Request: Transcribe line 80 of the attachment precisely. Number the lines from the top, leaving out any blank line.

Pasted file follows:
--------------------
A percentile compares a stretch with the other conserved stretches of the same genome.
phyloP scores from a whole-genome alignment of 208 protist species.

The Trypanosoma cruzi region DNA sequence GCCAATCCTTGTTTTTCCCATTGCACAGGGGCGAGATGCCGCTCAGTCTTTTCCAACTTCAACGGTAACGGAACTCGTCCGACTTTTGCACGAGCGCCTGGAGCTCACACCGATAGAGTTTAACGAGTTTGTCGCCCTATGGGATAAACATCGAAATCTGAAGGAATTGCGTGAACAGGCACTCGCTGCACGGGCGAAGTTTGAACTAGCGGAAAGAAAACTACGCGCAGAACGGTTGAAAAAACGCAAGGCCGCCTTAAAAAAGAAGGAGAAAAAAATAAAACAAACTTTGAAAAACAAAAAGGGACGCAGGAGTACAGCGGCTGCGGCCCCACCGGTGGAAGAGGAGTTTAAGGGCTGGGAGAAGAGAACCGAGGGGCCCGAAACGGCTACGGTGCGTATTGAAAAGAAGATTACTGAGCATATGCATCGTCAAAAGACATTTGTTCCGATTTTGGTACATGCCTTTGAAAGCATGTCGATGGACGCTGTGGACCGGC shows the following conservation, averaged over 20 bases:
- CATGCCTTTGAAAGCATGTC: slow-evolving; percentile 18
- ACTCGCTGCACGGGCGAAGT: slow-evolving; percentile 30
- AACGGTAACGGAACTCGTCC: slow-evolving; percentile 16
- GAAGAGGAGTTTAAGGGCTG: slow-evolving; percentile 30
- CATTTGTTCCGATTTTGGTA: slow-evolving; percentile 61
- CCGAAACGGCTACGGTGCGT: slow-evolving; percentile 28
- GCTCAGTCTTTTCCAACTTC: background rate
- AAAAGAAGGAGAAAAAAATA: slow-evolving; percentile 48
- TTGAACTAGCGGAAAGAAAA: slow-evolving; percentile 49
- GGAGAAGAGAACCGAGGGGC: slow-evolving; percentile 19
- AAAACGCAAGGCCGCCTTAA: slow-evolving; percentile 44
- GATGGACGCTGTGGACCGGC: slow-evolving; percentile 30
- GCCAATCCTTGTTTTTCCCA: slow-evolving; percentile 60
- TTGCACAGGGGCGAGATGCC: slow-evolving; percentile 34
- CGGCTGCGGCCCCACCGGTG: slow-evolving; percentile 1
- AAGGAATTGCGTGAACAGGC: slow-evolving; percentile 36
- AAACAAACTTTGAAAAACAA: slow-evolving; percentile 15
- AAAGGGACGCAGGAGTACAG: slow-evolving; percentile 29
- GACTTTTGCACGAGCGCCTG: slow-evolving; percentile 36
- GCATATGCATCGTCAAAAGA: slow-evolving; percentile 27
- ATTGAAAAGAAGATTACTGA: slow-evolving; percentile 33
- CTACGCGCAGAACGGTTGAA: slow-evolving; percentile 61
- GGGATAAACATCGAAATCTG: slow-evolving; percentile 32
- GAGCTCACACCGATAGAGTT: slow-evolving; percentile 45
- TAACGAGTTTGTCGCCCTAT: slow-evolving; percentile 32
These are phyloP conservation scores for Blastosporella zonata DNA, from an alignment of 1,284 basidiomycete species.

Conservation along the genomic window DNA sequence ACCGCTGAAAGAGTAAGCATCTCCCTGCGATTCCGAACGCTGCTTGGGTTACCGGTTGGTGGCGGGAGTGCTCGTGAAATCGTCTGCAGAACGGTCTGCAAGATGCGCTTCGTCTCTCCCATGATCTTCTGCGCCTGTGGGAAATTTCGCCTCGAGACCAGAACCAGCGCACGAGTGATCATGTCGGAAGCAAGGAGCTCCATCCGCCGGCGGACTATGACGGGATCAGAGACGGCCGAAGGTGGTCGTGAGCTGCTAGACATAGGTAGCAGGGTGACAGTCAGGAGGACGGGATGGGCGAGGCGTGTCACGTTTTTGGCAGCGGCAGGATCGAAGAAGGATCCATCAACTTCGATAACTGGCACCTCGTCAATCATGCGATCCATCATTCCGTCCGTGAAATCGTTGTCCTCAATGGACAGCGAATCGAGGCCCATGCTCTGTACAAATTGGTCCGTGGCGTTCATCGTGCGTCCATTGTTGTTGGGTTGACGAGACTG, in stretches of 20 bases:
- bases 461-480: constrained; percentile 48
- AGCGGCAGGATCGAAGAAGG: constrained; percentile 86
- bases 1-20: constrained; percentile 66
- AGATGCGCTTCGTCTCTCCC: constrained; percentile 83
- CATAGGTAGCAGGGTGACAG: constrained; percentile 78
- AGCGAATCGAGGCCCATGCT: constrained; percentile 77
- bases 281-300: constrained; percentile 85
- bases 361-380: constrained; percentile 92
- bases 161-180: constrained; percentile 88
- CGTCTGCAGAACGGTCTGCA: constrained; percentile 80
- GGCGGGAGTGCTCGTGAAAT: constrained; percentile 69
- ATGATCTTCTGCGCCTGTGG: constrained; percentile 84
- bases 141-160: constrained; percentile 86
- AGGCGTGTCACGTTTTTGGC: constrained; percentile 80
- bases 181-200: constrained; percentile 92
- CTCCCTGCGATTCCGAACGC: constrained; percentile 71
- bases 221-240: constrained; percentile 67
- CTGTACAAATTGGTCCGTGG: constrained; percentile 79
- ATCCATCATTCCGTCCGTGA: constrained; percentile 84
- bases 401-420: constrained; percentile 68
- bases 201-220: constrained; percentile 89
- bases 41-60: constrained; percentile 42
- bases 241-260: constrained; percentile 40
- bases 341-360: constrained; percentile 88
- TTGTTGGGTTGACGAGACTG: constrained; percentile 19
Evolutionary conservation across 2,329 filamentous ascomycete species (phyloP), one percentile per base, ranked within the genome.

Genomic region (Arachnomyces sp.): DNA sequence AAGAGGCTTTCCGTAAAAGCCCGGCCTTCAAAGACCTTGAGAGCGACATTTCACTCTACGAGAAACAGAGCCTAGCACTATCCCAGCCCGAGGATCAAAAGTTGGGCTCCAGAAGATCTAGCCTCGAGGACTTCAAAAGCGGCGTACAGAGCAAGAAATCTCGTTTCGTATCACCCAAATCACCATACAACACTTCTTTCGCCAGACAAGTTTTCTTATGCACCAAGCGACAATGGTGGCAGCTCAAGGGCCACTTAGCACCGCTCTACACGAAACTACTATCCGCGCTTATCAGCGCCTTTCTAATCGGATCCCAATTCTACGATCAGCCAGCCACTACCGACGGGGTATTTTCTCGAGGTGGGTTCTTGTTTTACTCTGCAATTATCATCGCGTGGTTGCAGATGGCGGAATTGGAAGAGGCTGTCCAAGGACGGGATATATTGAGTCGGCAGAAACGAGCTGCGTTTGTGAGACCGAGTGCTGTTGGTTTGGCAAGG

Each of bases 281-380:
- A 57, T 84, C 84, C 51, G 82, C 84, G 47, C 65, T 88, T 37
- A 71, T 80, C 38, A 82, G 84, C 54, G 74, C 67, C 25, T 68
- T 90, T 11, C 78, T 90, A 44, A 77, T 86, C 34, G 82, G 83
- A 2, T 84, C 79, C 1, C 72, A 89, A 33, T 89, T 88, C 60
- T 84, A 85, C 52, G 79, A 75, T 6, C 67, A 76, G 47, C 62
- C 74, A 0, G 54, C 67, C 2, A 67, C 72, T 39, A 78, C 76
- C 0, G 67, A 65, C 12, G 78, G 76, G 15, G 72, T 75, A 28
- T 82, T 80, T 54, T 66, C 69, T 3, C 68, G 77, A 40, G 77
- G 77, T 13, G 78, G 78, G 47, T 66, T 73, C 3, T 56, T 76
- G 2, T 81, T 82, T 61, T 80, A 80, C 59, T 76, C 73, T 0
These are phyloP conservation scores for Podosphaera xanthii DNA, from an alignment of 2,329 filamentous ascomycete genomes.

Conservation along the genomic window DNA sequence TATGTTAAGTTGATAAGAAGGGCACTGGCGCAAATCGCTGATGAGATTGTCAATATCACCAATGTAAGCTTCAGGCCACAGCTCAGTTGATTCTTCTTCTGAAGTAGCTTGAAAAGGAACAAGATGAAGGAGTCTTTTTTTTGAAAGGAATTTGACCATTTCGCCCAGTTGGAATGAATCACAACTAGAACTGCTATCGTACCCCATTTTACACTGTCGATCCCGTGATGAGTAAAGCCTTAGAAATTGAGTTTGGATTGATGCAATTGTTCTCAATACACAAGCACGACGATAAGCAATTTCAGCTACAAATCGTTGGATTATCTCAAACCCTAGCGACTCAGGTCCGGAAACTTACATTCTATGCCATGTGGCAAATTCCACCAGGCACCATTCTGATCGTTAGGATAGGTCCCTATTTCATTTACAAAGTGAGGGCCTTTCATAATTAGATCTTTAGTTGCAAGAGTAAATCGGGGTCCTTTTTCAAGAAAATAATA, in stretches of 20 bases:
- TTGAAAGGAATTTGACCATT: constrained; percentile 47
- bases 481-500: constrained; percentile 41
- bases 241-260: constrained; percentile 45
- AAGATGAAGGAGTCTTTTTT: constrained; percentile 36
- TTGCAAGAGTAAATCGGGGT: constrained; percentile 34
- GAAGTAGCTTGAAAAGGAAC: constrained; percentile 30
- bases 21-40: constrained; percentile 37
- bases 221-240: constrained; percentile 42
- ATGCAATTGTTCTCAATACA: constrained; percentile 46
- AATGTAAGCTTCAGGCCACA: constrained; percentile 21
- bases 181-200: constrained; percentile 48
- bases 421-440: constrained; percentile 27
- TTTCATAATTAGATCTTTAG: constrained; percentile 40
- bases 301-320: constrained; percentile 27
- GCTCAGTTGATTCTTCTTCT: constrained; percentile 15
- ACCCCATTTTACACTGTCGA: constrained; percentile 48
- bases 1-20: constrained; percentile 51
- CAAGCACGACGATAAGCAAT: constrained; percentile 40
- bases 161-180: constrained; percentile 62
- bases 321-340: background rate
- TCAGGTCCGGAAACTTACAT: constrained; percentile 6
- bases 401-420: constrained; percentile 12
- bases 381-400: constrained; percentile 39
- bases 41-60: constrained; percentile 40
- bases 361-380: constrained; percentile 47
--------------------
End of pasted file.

- AATGTAAGCTTCAGGCCACA: constrained; percentile 21